Mary Ann, David and Christina
The Educational Serviced Department

It's Hard To Believe I Had a Full Page
Called "Scholar and Scribe" 
Published Every Wednesday.
Once Monthly "Christina's Craft Corner"
Was Featured.


New Fellow Fellowship

In 1998 I won a New Fellow Fellowship from the Newspaper Association of America. I would have to say that this was one of the few times in my life when being a minority woman was beneficial because it was a huge factor in winning the fellowship. There were 14 of us from news sources around the country who traveled around the country for a year brainstorming. Trying to collectively decided how to integrate the internet into the newspaper business. We spent our days brainstorming and our nights out on the town of many major cities around the country. It was one of the best years of my life. Here are a few photos from that year.

One of the most-loved and celebrated bookstores in America,
City Lights, in San Francisco. It closed at the beginning
of the pandemic but has reopened its doors
after teetering on the brink of permanent closure.


Christina Fajardo
New Media Fellow 1998
San Francisco

New Media Fellows having dinner 
In China Town, San Francisco

Ivan Martinez and Christina Fajardo
New Media Fellows 1998

New Media Fellows 1998

New Media Fellows 1998

New Media Fellows 1998
Out on the town in St Petersburg, Florida
After a long day at the Poynter Institute


At the end of the fellowship year I was to come up with an online project that would make the NEW austin360.com/ Austin American- Statesman online project interesting to the public. I came up with a blog idea (before anyone even had blogs) I asked my friend Lana, Willie Nelson's daughter write an online diary with photos of being on the road with Willie, her dad, specifically in Europe. It was so successful that Random House offered them a million dollar book deal. When they finished their tour, I had Jimmy LaFave's drummer, Herb Belofsky write a blog on their tour. Not fully understanding the concept of a blog, Jimmy wasn't entirely happy with the idea. But later he did like performing at the noon time concerts at the newspaper. Once a month on Friday, I would hire musician friends to play a concert on the patio in front of the Statesman for the employees. We had it catered by local restaurants and the bands were paid well. When I look back now, it makes me smile to think of all the "marketing strategies" I came up with. 

I could go on and on with the service that the newspaper provided to the community. I'm extremely grateful for my fellowship and the knowledge I gain from the experience. Just being able to go to the Poynter Institute in Florida was priceless.The Poynter Institute for Media Studies is a non-profit journalism school and research organization in St. Petersburg, Florida. It is a global leader in journalism. The school is owned by the Tampa Bay Times newspaper and the International Fact-Checking Network and operates PolitiFact.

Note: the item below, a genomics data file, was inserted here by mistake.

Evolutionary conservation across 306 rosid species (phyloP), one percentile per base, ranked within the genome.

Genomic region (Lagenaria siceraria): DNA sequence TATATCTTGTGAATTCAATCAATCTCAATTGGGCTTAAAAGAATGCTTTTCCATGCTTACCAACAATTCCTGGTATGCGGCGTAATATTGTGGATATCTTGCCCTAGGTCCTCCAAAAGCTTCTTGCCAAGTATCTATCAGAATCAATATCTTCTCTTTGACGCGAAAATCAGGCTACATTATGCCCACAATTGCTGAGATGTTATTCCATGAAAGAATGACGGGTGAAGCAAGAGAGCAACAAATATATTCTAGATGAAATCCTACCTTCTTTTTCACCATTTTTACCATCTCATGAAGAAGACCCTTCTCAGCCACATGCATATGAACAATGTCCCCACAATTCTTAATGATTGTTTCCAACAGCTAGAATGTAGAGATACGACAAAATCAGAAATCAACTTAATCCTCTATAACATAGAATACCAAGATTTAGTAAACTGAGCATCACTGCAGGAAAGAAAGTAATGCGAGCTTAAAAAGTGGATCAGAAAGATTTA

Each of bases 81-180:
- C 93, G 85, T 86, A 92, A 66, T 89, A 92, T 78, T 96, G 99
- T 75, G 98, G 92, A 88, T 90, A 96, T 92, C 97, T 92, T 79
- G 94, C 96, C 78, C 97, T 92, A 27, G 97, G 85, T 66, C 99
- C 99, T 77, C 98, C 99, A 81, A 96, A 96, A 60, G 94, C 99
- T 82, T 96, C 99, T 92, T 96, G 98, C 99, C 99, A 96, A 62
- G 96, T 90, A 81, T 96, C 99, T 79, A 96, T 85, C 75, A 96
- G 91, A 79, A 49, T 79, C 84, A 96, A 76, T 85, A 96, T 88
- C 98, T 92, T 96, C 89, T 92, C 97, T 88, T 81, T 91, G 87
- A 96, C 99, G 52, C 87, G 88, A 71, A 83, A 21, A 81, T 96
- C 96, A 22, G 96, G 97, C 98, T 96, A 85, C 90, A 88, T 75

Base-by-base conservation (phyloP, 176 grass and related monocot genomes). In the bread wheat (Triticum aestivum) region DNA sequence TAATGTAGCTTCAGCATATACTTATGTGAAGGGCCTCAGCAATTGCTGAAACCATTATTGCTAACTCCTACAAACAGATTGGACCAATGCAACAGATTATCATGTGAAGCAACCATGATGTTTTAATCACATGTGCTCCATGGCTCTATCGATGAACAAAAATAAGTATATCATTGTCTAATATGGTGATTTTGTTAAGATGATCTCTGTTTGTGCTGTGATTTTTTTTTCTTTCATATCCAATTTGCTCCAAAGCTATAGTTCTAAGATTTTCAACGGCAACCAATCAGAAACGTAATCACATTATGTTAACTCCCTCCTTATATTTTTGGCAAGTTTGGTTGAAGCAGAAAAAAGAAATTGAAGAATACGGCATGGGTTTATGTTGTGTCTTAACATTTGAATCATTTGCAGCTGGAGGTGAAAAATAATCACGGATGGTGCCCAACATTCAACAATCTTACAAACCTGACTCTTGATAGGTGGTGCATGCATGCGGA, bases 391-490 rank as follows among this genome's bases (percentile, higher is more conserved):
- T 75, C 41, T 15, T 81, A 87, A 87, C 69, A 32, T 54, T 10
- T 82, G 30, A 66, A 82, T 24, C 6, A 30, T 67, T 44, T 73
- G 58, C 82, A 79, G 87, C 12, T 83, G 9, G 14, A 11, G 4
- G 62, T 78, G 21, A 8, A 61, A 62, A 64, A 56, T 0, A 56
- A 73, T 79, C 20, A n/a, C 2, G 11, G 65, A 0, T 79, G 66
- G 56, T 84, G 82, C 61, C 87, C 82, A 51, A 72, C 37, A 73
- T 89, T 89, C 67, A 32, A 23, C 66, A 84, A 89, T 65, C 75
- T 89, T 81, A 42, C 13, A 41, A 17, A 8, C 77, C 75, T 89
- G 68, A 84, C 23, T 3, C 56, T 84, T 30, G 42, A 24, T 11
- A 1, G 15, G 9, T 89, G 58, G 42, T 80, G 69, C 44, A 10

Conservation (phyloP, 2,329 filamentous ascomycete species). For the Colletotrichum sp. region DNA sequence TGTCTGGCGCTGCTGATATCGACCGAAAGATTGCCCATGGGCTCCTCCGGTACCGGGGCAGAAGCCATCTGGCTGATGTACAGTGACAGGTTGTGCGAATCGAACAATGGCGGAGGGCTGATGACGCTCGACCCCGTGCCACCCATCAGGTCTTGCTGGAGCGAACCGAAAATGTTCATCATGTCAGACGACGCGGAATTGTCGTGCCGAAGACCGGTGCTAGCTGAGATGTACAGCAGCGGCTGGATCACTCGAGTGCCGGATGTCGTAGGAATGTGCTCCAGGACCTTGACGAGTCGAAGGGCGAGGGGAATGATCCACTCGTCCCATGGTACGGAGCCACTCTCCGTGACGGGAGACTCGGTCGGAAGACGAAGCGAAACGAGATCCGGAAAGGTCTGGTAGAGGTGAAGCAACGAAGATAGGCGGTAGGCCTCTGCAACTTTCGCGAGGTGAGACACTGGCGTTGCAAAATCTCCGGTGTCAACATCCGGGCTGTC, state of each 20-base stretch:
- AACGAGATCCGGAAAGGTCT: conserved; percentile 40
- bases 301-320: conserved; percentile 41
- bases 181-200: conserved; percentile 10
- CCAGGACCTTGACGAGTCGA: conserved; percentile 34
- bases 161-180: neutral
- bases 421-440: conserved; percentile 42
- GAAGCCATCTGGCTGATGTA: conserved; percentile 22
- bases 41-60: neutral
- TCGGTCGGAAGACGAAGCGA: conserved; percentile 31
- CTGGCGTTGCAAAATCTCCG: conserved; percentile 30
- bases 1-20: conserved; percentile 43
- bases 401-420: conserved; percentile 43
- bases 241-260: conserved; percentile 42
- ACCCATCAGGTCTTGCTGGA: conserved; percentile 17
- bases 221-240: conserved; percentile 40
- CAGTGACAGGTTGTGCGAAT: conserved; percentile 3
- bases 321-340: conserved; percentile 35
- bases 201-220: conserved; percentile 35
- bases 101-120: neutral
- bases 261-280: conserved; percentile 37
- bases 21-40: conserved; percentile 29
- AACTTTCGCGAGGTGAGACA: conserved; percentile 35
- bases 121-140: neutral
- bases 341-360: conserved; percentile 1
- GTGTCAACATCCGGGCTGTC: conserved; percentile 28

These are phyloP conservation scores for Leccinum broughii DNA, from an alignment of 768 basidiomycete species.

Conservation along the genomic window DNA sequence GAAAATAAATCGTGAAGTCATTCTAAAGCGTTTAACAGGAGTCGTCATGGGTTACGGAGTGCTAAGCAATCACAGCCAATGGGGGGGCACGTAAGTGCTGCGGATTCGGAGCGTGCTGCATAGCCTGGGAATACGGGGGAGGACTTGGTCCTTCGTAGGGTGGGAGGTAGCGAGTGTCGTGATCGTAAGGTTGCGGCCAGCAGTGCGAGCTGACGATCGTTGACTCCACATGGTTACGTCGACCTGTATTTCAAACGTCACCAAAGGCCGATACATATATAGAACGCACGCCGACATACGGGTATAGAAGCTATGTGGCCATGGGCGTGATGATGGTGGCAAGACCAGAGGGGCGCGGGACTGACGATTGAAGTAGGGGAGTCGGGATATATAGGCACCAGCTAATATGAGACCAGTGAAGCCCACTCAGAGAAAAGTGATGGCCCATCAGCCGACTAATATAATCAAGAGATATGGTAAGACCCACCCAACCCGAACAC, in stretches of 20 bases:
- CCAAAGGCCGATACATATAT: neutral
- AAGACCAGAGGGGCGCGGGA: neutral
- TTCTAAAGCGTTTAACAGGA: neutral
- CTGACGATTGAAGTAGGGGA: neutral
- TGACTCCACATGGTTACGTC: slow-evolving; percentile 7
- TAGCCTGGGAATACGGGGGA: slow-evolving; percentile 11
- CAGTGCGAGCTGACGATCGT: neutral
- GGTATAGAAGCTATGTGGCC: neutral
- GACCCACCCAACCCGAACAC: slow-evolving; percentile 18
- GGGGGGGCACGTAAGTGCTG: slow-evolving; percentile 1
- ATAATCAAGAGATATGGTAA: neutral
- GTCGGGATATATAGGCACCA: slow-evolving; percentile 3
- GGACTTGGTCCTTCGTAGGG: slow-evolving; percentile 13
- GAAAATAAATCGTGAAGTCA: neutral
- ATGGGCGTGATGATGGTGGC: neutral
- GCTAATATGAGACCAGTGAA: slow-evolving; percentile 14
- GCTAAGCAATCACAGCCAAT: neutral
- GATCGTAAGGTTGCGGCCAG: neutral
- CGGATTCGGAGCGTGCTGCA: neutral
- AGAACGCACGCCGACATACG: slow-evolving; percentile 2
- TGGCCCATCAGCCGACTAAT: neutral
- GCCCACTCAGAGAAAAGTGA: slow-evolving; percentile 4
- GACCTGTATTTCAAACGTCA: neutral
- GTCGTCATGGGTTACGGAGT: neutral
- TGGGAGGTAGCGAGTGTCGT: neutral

I am heartbroken daily at what has happened to honest, informed journalism of daily newspapers. Those of us in the newspaper business took so much pride in our jobs in the 15 years that I was a part of that industry. I think back on the days when we all had our Associated Press Style Book on our desk when I see the way people spell and punctuate now. 

I worked at the newspaper until 2007 and I have taken you through the first 7 years. There may be a follow up blog soon about the next years spent working as a graphic designer in Marketing.

I will end with this... Please, when you read something on the internet, don't assume the information is correct. Check and recheck the sources. I love the internet. I was on the cutting edge of using it to provide information at a major newspaper and that is why it is so important to me to say it is your responsibility to check your sources. Please don't believe everything you see on the internet. 

Here is a link to a great place to check your fact:


PolitiFact.com is an American nonprofit project operated by the Poynter InstituteIts journalists evaluate original statements and publish their findings on the PolitiFact.com website, where each statement receives a "Truth-O-Meter" rating. The ratings range from "True" for statements the journalists deem as accurate to "Pants on Fire" (from the taunt "Liar, liar, pants on fire") for claims the journalists deem as false or ludicrous. PolitiFact has won the Pulitzer Prize, and has been both praised and criticized by independent observers, conservatives and liberals alike.

Thursday, September 16, 2021

Hispanic Heritage Month - Sept 15 - Oct 15


You're probably wondering why Hispanic Heritage Month begins September 15 instead of at the first of the month. The beginning date is a nod to the anniversaries of national independence for a number of Latin American countries: